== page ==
# How to write a article title in a paper

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AnnyPearson,Qatar,Researcher
Published Date:03-07-2017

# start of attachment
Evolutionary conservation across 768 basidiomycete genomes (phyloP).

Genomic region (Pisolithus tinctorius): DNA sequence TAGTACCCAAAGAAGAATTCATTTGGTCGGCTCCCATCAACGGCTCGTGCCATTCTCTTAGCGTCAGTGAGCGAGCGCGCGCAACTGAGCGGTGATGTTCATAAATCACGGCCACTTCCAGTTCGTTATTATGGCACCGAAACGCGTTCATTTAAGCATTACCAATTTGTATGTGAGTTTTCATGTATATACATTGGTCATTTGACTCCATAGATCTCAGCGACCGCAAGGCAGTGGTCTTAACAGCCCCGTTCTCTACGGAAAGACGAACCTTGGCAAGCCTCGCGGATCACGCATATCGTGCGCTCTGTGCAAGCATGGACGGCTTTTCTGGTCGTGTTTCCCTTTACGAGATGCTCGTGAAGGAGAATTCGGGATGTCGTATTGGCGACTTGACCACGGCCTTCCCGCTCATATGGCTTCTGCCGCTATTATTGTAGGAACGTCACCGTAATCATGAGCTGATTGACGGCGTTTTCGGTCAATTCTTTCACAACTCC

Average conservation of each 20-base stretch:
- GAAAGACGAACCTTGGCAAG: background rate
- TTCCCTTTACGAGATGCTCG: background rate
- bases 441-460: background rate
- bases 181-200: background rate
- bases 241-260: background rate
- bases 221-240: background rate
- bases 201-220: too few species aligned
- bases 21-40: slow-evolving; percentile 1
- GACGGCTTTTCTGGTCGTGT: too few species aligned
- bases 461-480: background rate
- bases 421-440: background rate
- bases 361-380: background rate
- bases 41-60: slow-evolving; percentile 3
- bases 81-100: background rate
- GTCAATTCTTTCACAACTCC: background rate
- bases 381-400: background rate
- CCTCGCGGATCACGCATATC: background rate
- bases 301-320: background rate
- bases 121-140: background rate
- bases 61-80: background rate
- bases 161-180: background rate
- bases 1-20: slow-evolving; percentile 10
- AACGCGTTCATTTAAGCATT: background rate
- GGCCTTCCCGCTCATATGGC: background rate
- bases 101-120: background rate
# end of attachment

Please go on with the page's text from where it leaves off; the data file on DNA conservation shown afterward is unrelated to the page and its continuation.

Writing Technical Articles The notes below apply to technical papers in computer science and electrical engineering, with emphasis on papers in systems and networks. Read Strunk and White, Elements of Style. Again. Give the paper to somebody else to read. If you can, find two people: one person familiar with the technical matter, another only generally familiar with the area. Papers can be divided roughly into two categories, namely original research papers and survey papers. There are papers that combine the two elements, but most publication venues either only accept one or the other type or require the author to identify whether the paper should be evaluated as a research contribution or a survey paper. (Most research papers contain a "related work" section that can be considered a survey, but it is usually brief compared to the rest of the paper and only addresses a much narrower slice of the field.) Research Papers A good research paper has a clear statement of the problem the paper is addressing, the proposed solution(s), and results achieved. It describes clearly what has been done before on the problem, and what is new. The goal of a paper is to describe novel technical results. There are four types of technical results: 1. An algorithm; 2. A system construct: such as hardware design, software system, protocol, etc.; One goal of the paper is to ensure that the next person who designs a system like yours doesn't make the same mistakes and takes advantage of some of your best solutions. So make sure that the hard problems (and their solutions) are discussed and the non-obvious mistakes (and how to avoid them) are discussed. (Craig Partridge) 3. A performance evaluation: obtained through analyses, simulation or measurements; 4. A theory: consisting of a collection of theorems. A paper should focus on • describing the results in sufficient details to establish their validity; • identifying the novel aspects of the results, i.e., what new knowledge is reported and what makes it non-obvious; • identifying the significance of the results: what improvements and impact do they suggest. Paper Structure • Typical outline of a paper is: o Abstract, typically not more than 100-150 words; o Introduction (brief): introduce problem, outline solution; the statement of the problem should include a clear statement why the problem is important (or interesting). o Related Work (or before summary). Hint: In the case of a conference, make sure to cite the work of the PC co-chairs and as many other PC members as are remotely plausible, as well as from anything relevant from the previous two proceedings. In the case of a journal or magazine, cite anything relevant from last 2-3 years or so volumes. o Outline of the rest of the paper: "The remainder of the paper is organized as follows. In Section 2, we introduce ..Section 3 describes ... Finally, we describe future work in Section 5." Note that Section is capitalized. Also, vary your expression between "section" being the subject of the sentence, as in "Section 2 discusses ..." and "In Section, we discuss ...". o Body of paper problem approach, architecture results The body should contain sufficient motivation, with at least one example scenario, preferably two, with illustrating figures, followed by a crisp generic problem statement model, i.e., functionality, particularly emphasizing "new" functionality. The paper may or may not include formalisms. General evaluations of your algorithm or architecture, e.g., material proving that the algorithm is O(log N), go here, not in the evaluation section. Architecture of proposed system(s) to achieve this model should be more generic than your own peculiar implementation. Always include at least one figure. Realization: contains actual implementation details when implementing architecture isn't totally straightforward. Mention briefly implementation language, platform, location, dependencies on other packages and minimum resource usage if pertinent. Evaluation: How does it really work in practice? Provide real or simulated performance metrics, end-user studies, mention external technology adoptors, if any, etc. o Related work, if not done at the beginning o Summary and Future Work often repeats the main result o Acknowledgements o Bibliography o Appendix (to be cut first if forced to): detailed protocol descriptions proofs with more than two lines other low-level but important details It is recommended that you write the approach and results sections first, which go together. Then problem section, if it is separate from the introduction. Then the conclusions, then the intro. Write the intro last since it glosses the conclusions in one of the last paragraphs. Finally, write the abstract. Last, give your paper a title. Title • Avoid all but the most readily understood abbreviations. • Avoid common phrases like "novel", "performance evaluation" and "architecture", since almost every paper does a performance evaluation of some architecture and it better be novel. Unless somebody wants to see 10,000 Google results, nobody searches for these types of words. Use adjectives that describe the distinctive features of your work, e.g., reliable, scalable, high-performance, robust, low-complexity, or low-cost. (There are obviously exceptions, e.g., when the performance evaluation is the core of the paper. Even in that case, something more specific is preferable, as in "Delay measurements of X" or "The quality of service for FedEx deliveries".) • If you need inspiration for a paper title, you can consult the Automatic Systems Research Topic or Paper Title Generator. Authors • The IEEE policies (Section 6.4.1) state the following about authorship: The IEEE affirms that authorship credit must be reserved for individuals who have met each of the following conditions: 1) made a significant intellectual contribution to the theoretical development, system or experimental design, prototype development, and/or the analysis and interpretation of data associated with the work contained in the manuscript, 2) contributed to drafting the article or reviewing and/or revising it for intellectual content, and 3) approved the final version of the manuscript, including references. Abstract • The abstract must not contain references, as it may be used without the main article. It is acceptable, although not common, to identify work by author, abbreviation or RFC number. (For example, "Our algorithm is based upon the work by Smith and Wesson.") • Avoid use of "in this paper" in the abstract. What other paper would you be talking about here? • Avoid general motivation in the abstract. You do not have to justify the importance of the Internet or explain what QoS is. • Highlight not just the problem, but also the principal results. Many people read abstracts and then decide whether to bother with the rest of the paper. • Since the abstract will be used by search engines, be sure that terms that identify your work are found there. In particular, the name of any protocol or system developed and the general area ("quality of service", "protocol verification", "service creation environment") should be contained in the abstract. 2 • Avoid equations and math. Exceptions: Your paper proposes E = m c . Introduction • Avoid stock and cliche phrases such as "recent advances in XYZ" or anything alluding to the growth of the Internet. • Be sure that the introduction lets the reader know what this paper is about, not just how important your general area of research is. Readers won't stick with you for three pages to find out what you are talking about. • The introduction must motivate your work by pinpointing the problem you are addressing and then give an overview of your approach and/or contributions (and perhaps even a general description of your results). In this way, the intro sets up my expectations for the rest of your paper it provides the context, and a preview. • Repeating the abstract in the introduction is a waste of space. • Example bad introduction: Here at the institute for computer research, me and my colleagues have created the SUPERGP system and have applied it to several toy problems. We had previously fumbled with earlier versions of SUPERGPSYSTEM for a while. This system allows the programmer to easily try lots of parameters, and problems, but incorporates a special constraint system for parameter settings and LISP S-expression parenthesis counting. The search space of GP is large and many things we are thinking about putting into the supergpsystem will make this space much more colorful. • A pretty good introduction, drawn from Eric Siegel's class: Many new domains for genetic programming require evolved programs to be executed for longer amounts of time. For example, it is beneficial to give evolved programs direct access to low-level data arrays, as in some approaches to signal processing \citeteller5, and protein segment classification \citehandley,koza6. This type of system automatically performs more problem-specific engineering than a system that accesses highly preprocessed data. However, evolved programs may require more time to execute, since they are solving a harder task. Previous or obvious approach: (Note that you can also have a related work section that gives more details about previous work.)) One way to control the execution time of evolved programs is to impose an absolute time limit. However, this is too constraining if some test cases require more processing time than others. To use computation time efficiently, evolved programs must take extra time when it is necessary to perform well, but also spend less time whenever possible. Approach/solution/contribution: The first sentence of a paragraph like this should say what the contribution is. Also gloss the results. In this chapter, we introduce a method that gives evolved programs the incentive to strategically allocate computation time among fitness cases. Specifically, with an aggregate computation time ceiling imposed over a series of fitness cases, evolved programs dynamically choose when to stop processing each fitness case. We present experiments that show that programs evolved using this form of fitness take less time per test case on average, with minimal damage to domain performance. We also discuss the implications of such a time constraint, as well as its differences from other approaches to \it multiobjective problems. The dynamic use of resources other than computation time, e.g., memory or fuel, may also result from placing an aggregate limit over a series of fitness cases. Overview: The following section surveys related work in both optimizing the execution time of evolved programs and evolution over Turing-complete representations. Next we introduce the game Tetris as a test problem. This is followed by a description of the aggregate computation time ceiling, and its application to Tetris in particular. We then present experimental results, discuss other current efforts with Tetris, and end with conclusions and future work. Body of Paper Hints and common mistakes Bibliography • Avoid use of et al. in a bibliography unless list is very long (five or more authors). The author subsumed into et al. may be your advisor or the reviewer... Note punctuation of et al.. • If writing about networks or multimedia, use the network bibliography. All entries not found there should be sent to me. A listing of frequently-used references for networks is available. • Internet drafts must be marked work in progress''. Make sure that they have been replaced by newer versions or RFCs. Any Internet Draft reference older than six months should automatically be suspicious since Internet Drafts expire after that time period. • Book citations include publication years, but no ISBN number. • It is now acceptable to include URLs to material, but it is probably bad form to include a URL pointing to the author's web page for papers published in IEEE and ACM publications, given the copyright situation. Use it for software and other non-library material. Avoid long URLs; it may be sufficient to point to the general page and let the reader find the material. General URLs are also less likely to change. • Leave a space between first names and last name, i.e., "J. P. Doe", not "J.P.Doe". Acknowledgements • Acknowledge your funding sources. Some sources have specific wording requirements and may prefer that the grant number is listed. The NSF requires text like "This work was supported by the National Science Foundation under grant EIA NN-NNNNN." • Generally, anonymous reviewers don't get acknowledged, unless they really provided an exceptional level of feedback or insight. Rather than "We thank X for helping us with Y", you might vary this as "X helped with Y.". Reporting Numerical Results and Simulations In all but extended abstracts, numerical results and simulations should be reported in enough detail that the reader can duplicate the results. This should include all parameters used, indications of the number of samples that contributed to the analysis and any initial conditions, if relevant. When presenting simulation results, provide insight into the statistical confidence. If at all possible, provide confidence intervals. If there's a "strange" behavior in the graph (e.g., a dip, peak or change in slope), this behavior either needs to be explained or reasons must be given why this is simply due to statistical aberration. In the latter case, gathering more samples is probably advised. Figures should be chosen wisely. You can never lay out the whole parameter space, so provide insight into which parameters are significant over what range and which ones are less important. It's not very entertaining to present lots of flat or linear lines. The description of the graph should not just repeat the graphically obvious such as "the delay rises with the load", but explain, for example, how this increase relates to the load increase. Is it linear? Does it follow some well-known other system behaviors such as standard queueing systems? LaTeX Considerations • There's no need to enclose numbers in (math mode). • Use \citea,b,c, not \citea \citeb \citec. • Use the \usepackagetimes option for LaTeX2e - it comes out much nicer on printers with different resolutions. Plus, compared to cmr, it probably squeezes an extra 10% of text out of your conference allotment. • Multi-letter subscripts are set in roman, not italics. For example, • x_\mathrm max • For uniformity, use the LaTeX2e graphics set, not the earlier psfigure set: • \usepackagegraphics • ... • \beginfigure • \resizebox0.5\textheight\includegraphicsfoo.eps • \captionSome figure • \labelfig:figure • \endfigure Things to Avoid Too much motivational material Three reasons are enough and they should be described very briefly. Describing the obvious parts of the result "Obvious" is defined as any result that a graduate of our program would suggest as a solution if you pose the problem that the result solves. Describing unnecessary details A detail is unnecessary, if its omission will not harm the reader's ability to understand the important novel aspects of the result. Spelling errors With the availability of spell checkers, there is no reason to have spelling errors in a manuscript. If you as the author didn't take the time to spell-check your paper, why should the editor or reviewer take the time to read it or trust that your diligence in technical matters is any higher than your diligence in presentation? Note, however, that spell checkers don't catch all common errors, in particular word duplication ("the the"). If in doubt, consult a dictionary such as the (on line) Merriam Webster. Text in Arial: Arial and other sans-serif fonts are fine for slides and posters, but are harder to read in continuous text. Use Times Roman or similar serif fonts. Unusual fonts are less likely to be available at the recipient and may cause printing or display problems. Guidelines for Experimental Papers "Guidelines for Experimental Papers" set forth for researchers submitting articles to the journal, Machine Learning. 1. Papers that introduce a new learning "setting" or type of application should justify the relevance and importance of this setting, for example, based on its utility in applications, its appropriateness as a model of human or animal learning, or its importance in addressing fundamental questions in machine learning. 2. Papers describing a new algorithm should be clear, precise, and written in a way that allows the reader to compare the algorithm to other algorithms. For example, most learning algorithms can be viewed as optimizing (at least approximately) some measure of performance. A good way to describe a new algorithm is to make this performance measure explicit. Another useful way of describing an algorithm is to define the space of hypotheses that it searches when optimizing the performance measure. 3. Papers introducing a new algorithm should conduct experiments comparing it to state-of-the-art algorithms for the same or similar problems. Where possible, performance should also be compared against an absolute standard of ideal performance. Performance should also be compared against a naive standard (e.g., random guessing, guessing the most common class, etc.) as well. Unusual performance criteria should be carefully defined and justified. 4. All experiments must include measures of uncertainty of the conclusions. These typically take the form of confidence intervals, statistical tests, or estimates of standard error. Proper experimental methodology should be employed. For example, if "test sets" are used to measure generalization performance, no information from the test set should be available to the learning process. 5. Descriptions of the software and data sufficient to replicate the experiments must be included in the paper. Once the paper has appeared in Machine Learning, authors are strongly urged to make the data used in experiments available to other scientists wishing to replicate the experiments. An excellent way to achieve this is to deposit the data sets at the Irvine Repository of Machine Learning Databases. Another good option is to add your data sets to the DELVE benchmark collection at the University of Toronto. For proprietary data sets, authors are encouraged to develop synthetic data sets having the same statistical properties. These synthetic data sets can then be made freely available. 6. Conclusions drawn from a series of experimental runs should be clearly stated. Graphical display of experimental data can be very effective. Supporting tables of exact numerical results from experiments should be provided in an appendix. 7. Limitations of the algorithm should be described in detail. Interesting cases where an algorithm fails are important in clarifying the range of applicability of an algorithm. Other Hints and Notes From Bill Stewart (Slashdot, May 7, 2006), edited • Write like a newspaper reporter, not a grad student. • Your objective is clear communication to the reader, not beauty or eruditeness or narration of your discoveries and reasoning process. Don't waste their time, or at least don't waste it up front. • Hit the important conclusions in the first few sentences so your reader will read them. If you'd like to wrap up with them at the end of your memo, that's fine too, in case anybody's still reading by then, but conclusions come first. • If you're trying to express something complex, simplify your writing so it doesn't get in the way. For something simple, 10th grade language structures will do, but if it's really hairy stuff, back down to 8th grade or so. • Think about what your audience knows and doesn't know, and what they want and don't want. Express things in terms of what they know and want, not what you know. From MarkusQ, Slashdot, May 7, 2006 • Top down design Starting with an outline and working out the details is the normal way of tackling an engineering problem. • Checking your facts Engineers should be used to checking anything that is even remotely doubtful before committing to it. So should writers. • Failure mode analysis For each sentence ask yourself, could it be misread? How? What is the best way to fix it? • Dependency analysis Are the ideas presented in an order that assures that each point can be understood on the basis of the readers assumed knowledge and the information provided by preceding points? • Optimization Are there any unnecessary parts? Does the structure require the reader to remember to many details at once, before linking them? • Structured testing If you read what you have written assuming only the knowledge that the reader can be expected to have, does each part work the way you intended? If you read it aloud, does it sound the way you intended? The Conference Review Process It is hard to generalize the review process for conferences, but most reputable conferences operate according to these basic rules: 1. The paper is submitted to the technical program chair(s). Many current conferences require electronic submission, in either PostScript or PDF formats, occasionally in Word. 2. The technical program chair assigns the paper to one or more technical program committee members, hopefully experts in their field. The identity of this TPC member is kept secret. 3. The TPC member usually provides a review, but may also be asked to find between one and three reviewers who are not members of the TPC. They may be colleagues of the reviewer at the same institution, his or her graduate students or somebody listed in the references. The graduate student reviews can be quite helpful, since these reviewers often provide more detailed criticism rather than blanket dismissal. Any good conference will strive to provide at least three reviews, however, since conferences operate under tight deadlines and not all reviewers deliver as promised, it is not uncommon that you receive only two reviews. 4. In some conferences, there is an on-line discussion of papers among the reviewers for a particular paper. Usually, a lead TPC member drives the discussion and then recommends the paper for acceptance, rejection or discussion at the TPC meeting. 5. The technical program chair then collects the reviews and sorts the papers according to their average review scores. 6. The TPC (or, rather, the subset that can make the meeting), then meets in person or by phone conference. Usually, the bottom third and the top third are rejected and accepted, respectively, without (much) further discussion. The papers discussed are those in the middle of the range, or where a TPC member feels strongly that the paper ended up in the wrong bin, or where the review scores differ significantly. Papers that only received two reviews are also often discussed, maybe with a quick review by one of the TPC members as additional background. The rigor of the TPC meeting depends on the size and reputation of the conference. In some workshops and conferences, the TPC chairs may well make the final decision themselves, without involving the whole TPC. Other References • Bartleby has dictionaries, grammars, an encyclopedia, and Columbia Guide To Standard American English • The Free Dictionary, also an online dictionary • Berkeley Information Systems and Technology Publications style guide • Guide to Grammar and Style, by J. Lynch • alt.usage.english FAQ, addressing common grammar questions • Writing Tips • Key to common comments made on your papers • Drafting the Paper in an Academic Style • Religious Studies style sheet • Cisco style guide • Oded Goldreich wrote an essay entitled "How not to write a paper", with recommendations on style and organization. • Don Knuth has online the TeX source of a book on "Mathematical Writing" (also useful for Computer Science). • The structure of paper/report in Systems, by Michalis Faloutsos, U.C. Riverside • The Elements of Style. William Strunk Jr. and E.B. White. Macmillan Publishing Co., New York, 1979. This is an amazing little book that you can read in a few hours. Your writing style will never be the same afterwards. This 8 book is the best investment you can ever make. • "A Guide to Writing as an Engineer" • Spring into Technical Writing for Engineers and Scientists • Bugs in Writing. Lyn Dupre', (2nd ed.) This is a great book that expands on Strunk&White. It has more examples, and was written by an author who edited numerous technical publications, many of which were in computer science. • The Chicago Manual of Style, Univ. of Chicago Press. This is the bible for American academic style. It's long and heavy, but has everything you ever want to know about style. When in doubt, or if you get conflicting stylistic advice, following The Chicago Manual of Style is your best choice. • A Handbook for Scholars by Mary Claire van Leunen; Alfred Knopf, Publisher. This is another useful book written for publishing (computer) scientists. • The UIST Guide for Authors is geared towards a specific conference, but the general process and guidelines are similar to many other conferences. • The Science of Scientific Writing, George D. Gopen and Judith A. Swan, In American Scientist, Vol. 78, No. 6 (Nov-Dec, 1990), pp. 550-558. This is a useful article that teaches scientists how to write single sentences and paragraphs. • The Mayfield Handbook of Technical and Scientific Writing, Perelman, Paradis and Barrett, Mayfield, 1998. It is an extensive resource explaining how to write papers, reports, memoranda and Ph.D. thesis, how to make high-performance slides and oral presentations, how to avoid common pitfalls and mistakes in English, etc., with many examples of "good" and "bad" practices. • Roy Levin and David D. Redell, An evaluation of the ninth SOSP submissions -or- How (and how not) to write a good systems paper, ACM SIGOPS Operating Systems Review 17(3):35-40 (July, 1983). • Alan Snyder, How to get your paper accepted at OOPSLA, OOPSLA '91 Proceedings, pp. 359-363. • Mark Allman, A Referee's Plea, 2001 • Ralph Johnson et al, How to get a paper accepted at OOPSLA, Panel at OOPSLA'93, pp 429-436. • Craig Partridge, How to Increase the Chances Your Paper is Accepted at ACM SIGCOMML. Generally useful advice that also applies to other networking conferences. • What kinds of papers does USENIX publish? • Alan Jay Smith, The Task of the Referee, IEEE Computer 23(4):65-71 (April 1990). • Grammar, Punctuation, and Capitalization, NASA SP-7084 • Stylewriter software Talks • "The Short Talk" (Charles Van Loan) • "Pointers on giving a talk" (D. Messerschmitt) • Tips for Preparing Delivering Scientific Talks and Using Visual Aids (ONR) Miscellaneous • International Standard Paper Sizes Common Bugs in Writing 1. Avoid use of passive tense if at all possible. Example: "In each reservation request message, a refresh interval used by the sender is included." reads better and shorter as "Each ... message includes ..." 2. Use strong verbs instead of lots of nouns and simple terms rather than fancy- sounding ones. Examples: verbose, weak verbs, bad short, strong, good make assumption assume is a function of depends on is an illustration illustrates, shows is a requirement requires, need to utilizes uses 3. Check for missing articles, particularly if your native tongue doesn't have them. Roughly, concepts and classes of things don't, most everything else more specific does. ("Routers route packets. The router architecture we consider uses small rodents.") Don't use articles in front of proper nouns and names ("Internet Explorer is a popular web browser. The current version number is 5.0. Bill Gates did not write Internet Explorer.") NEED POINTER HERE 4. Each sentence in a paragraph must have some logical connection to the previous one. For example, it may describe an exception ("but", "however"), describe a causality ("thus", "therefore", "because of this"), indicate two facets of an argument ("on the one hand", "on the other hand"), enumerate sub-cases ("first", "secondly") or indicate a temporal relationship ("then", "afterwards"). If there are no such hints, check if your sentences are indeed part of the same thought. A new thought should get its own paragraph, but still clearly needs some logical connection to the paragraphs that preceded it. 5. Protocol abbreviations typically do not take an article, even if the expanded version does. For example, "The Transmission Control Protocol delivers a byte stream" but "TCP delivers a byte stream", since it an abstract term. ("The TCP design has been successful." is correct since the article refers to the design, not TCP.) Note that abbreviation for organizations do take a definite article, as in "The IETF standardized TCP.". Since the "P" in TCP, UDP and similar abbreviations already stands for "protocol", saying the "the TCP protocol" is redundant, albeit common. (LCD, Liquid Crystal Display, is another common case where many are tempted to incorrectly write LCD display. Indeed, Google references 2,060,000 instances of that usage.) 6. Use consistent tense (present, usually, unless reporting results achieved in earlier papers). 7. None: None can take either singular or plural verbs, depending on the intended meaning (or taste). Both none of these mistakes are common and none of these mistakes is common are correct, although other sources only lists the singular and The Tongue untied makes finer distinctions based on whether it refers to a unit or a measure. 8. Use hyphens for concatenated words: "end-to-end architecture", "real-time operating system" (but "the computer may analyze the results in real time"), "per-flow queueing", "flow-enabled", "back-to-back", ... In general, hyphens are used o adding prefixes that would result in double vowels (except for co-, de-, pre-, pro-), e.g., supra-auditory; o all-: all-around, all-embracing; o half-: half-asleep, half-dollar (but halfhearted, halfway); o quasi-: quasi-public o self-: self-conscious, self-seeking (but selfhood, selfless) o to distinguish from a solid homograph, e.g., re-act vs. react, re-pose vs. repose, re-sign vs. resign, re-solve vs. resolve, re-lease vs. release o A compound adjective made up of an adjective and a noun in combination should usually be hyphenated. (WiT, p. 230) Examples: cold-storage vault, hot-air heating, short-term loan, real-time operating system, application-specific integrated circuit, Internet-based. o words ending in -like when the preceding word ends in 'l', e.g., shell- like 9. Don't overuse dashes for separation, as they interrupt the flow of words. Dashes may be appropriate where you want to contrast thoughts very strongly or the dash part is a surprise of some sort. Think of it as a very long pause when speaking. In many cases, a comma-separated phrase works better. If you do use a dash, make sure it's not a hyphen (- in LaTeX), but an em-dash (- in LaTeX). 10. Avoid scare quotes, as they indicate that the writer is distancing himself from the term. 11. Numbers ten or less are spelled out: "It consists of three fields", not "3 fields". 12. Use until instead of the colloquial till. 13. Use. Eq. 7, not Equation (7), unless you need to fill empty pages. 14. Optimal can't be improved - more optimally should be better or maybe more nearly optimal. 15. Avoid in-line enumeration like: "Packets can be (a) lost, (b) stolen, (c) get wet." The enumeration only interrupts the flow of thought. 16. Avoid itemization (bullets), as they take up extra space and make the paper read like PowerPoint slides. Bullets can be used effectively for emphasis of key points. If you want to describe components or algorithms, often the description environment works better, as it highlights the term, providing a low-level section delineation. 17. Instead of "Reference 1 shows" or "1 shows", use "Smith 1 showed" or "Smith and Jones 1 showed" or "Smith et al 1 showed" (if more than two authors). "et al" is generally used for papers with more than two authors. (Note that "et al" makes the subject plural, so it is "Smith et al 1 show" not "shows".) Or, alternatively, "the foobar protocol 1 is an example ...". This keeps the reader from having to flip back to the references, as they'll recognize many citations by either author name or project name. No need to refer to RFC numbers in the text (except in RFCs and Internet Drafts). Exception for very low-level presentation: "RFC822-style addresses". 18. Use normal capitalization in captions ("This is a caption", not "This is a Caption"). 19. All headings must be capitalized consistently, either in heading style, capitalizing words, or sentence style, across all levels of headings. Generally, captions for figures and tables are best left in sentence style. 20. Parentheses or brackets are always surrounded by a space: "The experiment(Fig. 7)shows" is wrong; "The experiment (Fig. 7) shows" is right. 21. Avoid excessive parenthesized remarks as they make the text hard to read; fold into the main sentence. Check whether the publication allows footnotes - some magazines frown upon them. More than two footnotes per page or a handful per paper is a bad sign. You probably should have applied to law school instead. 22. The material should make just as much sense without the footnotes. If the reader constantly has to look at footnotes, they are likely to lose their original place in the text. As a matter of taste, I find URLs better placed in the references rather than as a footnote, as the reader will know that the footnote is just a reference, not material important for understanding the text. 23. There is no space between the text and the superscript for the footnote. I.e., in LaTeX, it's text\footnote rather than text \footnote. 24. Check that abbreviations are always explained before use. Exceptions, when addressed to the appropriate networking audience: ATM, BGP, ftp, HTTP, IP, IPv6, RSVP, TCP, UDP, RTP, RIP, OSPF, BGP, SS7. Be particularly aware of the net-head, bell-head perspective. Even basic terms like PSTN and POTS aren't taught to CS students... For other audiences, even terms like ATM are worth expanding, as your reader might wonder why ATM has anything to do with cells rather than little green pieces of paper. 25. Never start a sentence with "and". (There are exceptions to this rule, but these are best left to English majors.) 26. Don't use colons (:) in mid-sentence. For example, "This is possible because: somebody said so" is wrong - the part before the colon must be a complete sentence. 27. Don't start sentences with "That's because". 28. In formal writing, contractions like don't, doesn't, won't or it's are generally avoided. 29. Be careful not to confuse its with it's (it is). 30. Vary expressions of comparison: "Flying is faster than driving" is much better than "Flying has the advantage of being faster" or "The advantage of flying is that it is faster.". 31. Don't use slash-constructs such as "time/money". This is acceptable for slides, but in formal prose, such expressions should be expanded into "time or money" or "time and money", depending on the meaning intended. 32. Avoid cliches like "recent advances in ...". 33. Don't use symbols like "+" (for "and"), "%" (for "fraction" or "percentage") or "-" (for "follows" or "implies") in prose, outside of equations. These are only acceptable in slides. 34. Avoid capitalization of terms. Your paper is not the U.S. Constitution or Declaration of Independence. Technical terms are in lower-case, although some people use upper case when explaining an acronym, as in "Asynchronous Transfer Mode (ATM)". 35. Expand all acronyms on first use, except acronyms that every reader is expected to know. (In a research paper on TCP, expanding TCP is probably not needed - somebody who doesn't know what TCP stands for isn't likely to appreciate the rest of the paper, either.) 36. Each paragraph should have a lead sentence summarizing its content. If this doesn't work naturally, the paragraph is probably too short. Try reading just the first lines of each paragraph - the paper should still make sense. For example, There are two service models, integrated and differentiated service. Integrated service follows the German approach that anything that isn't explicitly allowed is verboten. It strictly regulates traffic, but also makes the trains run on time. Differentiated service follows the Animal Farm appraoch, where some traffic is more equal than others. It seems simpler, until one has to worry about proletariat traffic dressing up as the aristocracy. 37. ith, not i-th. 38. Units are always in roman font, never italics or LaTeX math mode. Units are set off by one (thin) space from the number. In LaTeX, use to avoid splitting number and units across two lines. \; or \, produces a thin space. 39. For readability, powers of a 1,000 are divided by commas. 40. Use "kb/s" or "Mb/s", not "kbps" or "Mbps" - the latter are not scientific units. Be careful to distinguish "Mb" (Megabit) and "MB" (Megabytes), in particular "kb" (1,000 bits) and "KB" (1,024 bytes). 41. It's always kHz (lower-case k), not KHz or KHZ. Units and Measurements, Taligent style guide 42. Use "ms", not "msec", for milliseconds. 43. Use "0.5" instead of ".5", i.e., do not omit the zero in front of the decimal point. (Words into Type recommends that "for quantities less than one, a zero should be set before the decimal point except for quantities that never exceed one.") 44. Avoid "etc."; use "for example", "such as", "among others" or, better yet, try to give a complete list (unless citing, for example, a list of products known to be incomplete), even if abstract. See also Strunk and White: Etc.: Not to be used of persons. Equivalent to and the rest, and so forth, and hence not to be used if one of these would be insufficient, that is, if the reader would be left in doubt as to any important particulars. Least open to objection when it represents the last terms of a list already given in full, or immaterial words at the end of a quotation. At the end of a list introduced by such as, for example, or any similar expression, etc. is incorrect. 45. If you say, "for example" or "like", do not follow this with "etc.". Thus, it's "fruit like apples, bananas and oranges". The "like" and "for example" already indicate that there are more such items. 46. Avoid bulleted lists of one-sentence paragraphs. They make your paper look like a slide presentation and interfere with smooth reading. 47. Avoid excessive use of "i.e.". Vary your expression: "such as", "this means that", "because", .... "I.e." is not the universal conjunction 48. Remember that "i.e." and "e.g." are always followed by a comma. 49. Do not use ampersands (&) or slash-abbreviations (such as s/w or h/w) in formal writing; they are acceptable for slides. 50. "respectively" is preceded by a comma, as in "The light bulbs lasted 10 and 100 days, respectively." 51. "Therefore" and "thus" are usually followed by a comma, as in "Therefore, our idea should not be implemented." 52. Never use "related works" unless you are talking about works of art. It's "related work". 53. Similarly, "codes" refer to encryption keys, not multiple programs. You would say "I modified multiple programs", not "multiple codes". 54. Use "in Figure 1" instead of "following figure" since figures may get moved during the publication or typesetting process. Don't assume that the LaTeX figure stays where you put it. 55. Text columns in tables are left-aligned, numeric columns are aligned on the decimal or right-aligned. 56. Section, Figure and Table are capitalized, as in "As discussed in Section 3". Figure can be abbreviated as Fig., but the others are not usually abbreviated, but that's a matter of taste - just be consistent. 57. Section titles are not followed by a period. 58. In LaTeX, tie the figure number to the reference, so that it doesn't get broken across two lines: 59. Fig.\reffig:arch 60. Do not use GIF images for figures, as GIFs produce horrible print quality and are huge. Export into PostScript. At that stage, you'll learn to "appreciate" Microsoft products. xfig and gnuplot generally produce PostScript that can be included without difficulties. 61. Only use line graphs when you are trying to show a functional or causal relationship between variables. When showing different experiments, for example, use bar graphs or scatter plots. 62. Figures show, depict, indicate, illustrate. Avoid "(refer to Fig. 17)". Often, it is enough to simply put the figure reference in parenthesis: "Packet droppers (Fig. 17) have a pipe to the bit bucket, which is emptied every night." 63. If you quote something literally, enclose it in quotation marks or show it indented and in smaller type ("block quote"). A mere citation is not sufficient as it does not tell the reader whether you simply derived your material from the cited source or copied it verbatim. 64. Technical report citations must have the name of the organization such as the university or company. Conferences must cite the location. 65. Do not refer to colors in graphs. Most people will print the paper on a monochrome (black and white) printer and will have no idea what you are talking about. Make sure that graph lines are easily distinguishable when printing on a monochrome printer. 66. Do not forget to acknowledge your funding support. If you do forget, you may not have any to acknowledge in the future. 67. Check your references to make sure they are up to date. For example, Internet Drafts might have been replaced by RFCs and technical reports or workshop papers by conference or journal papers.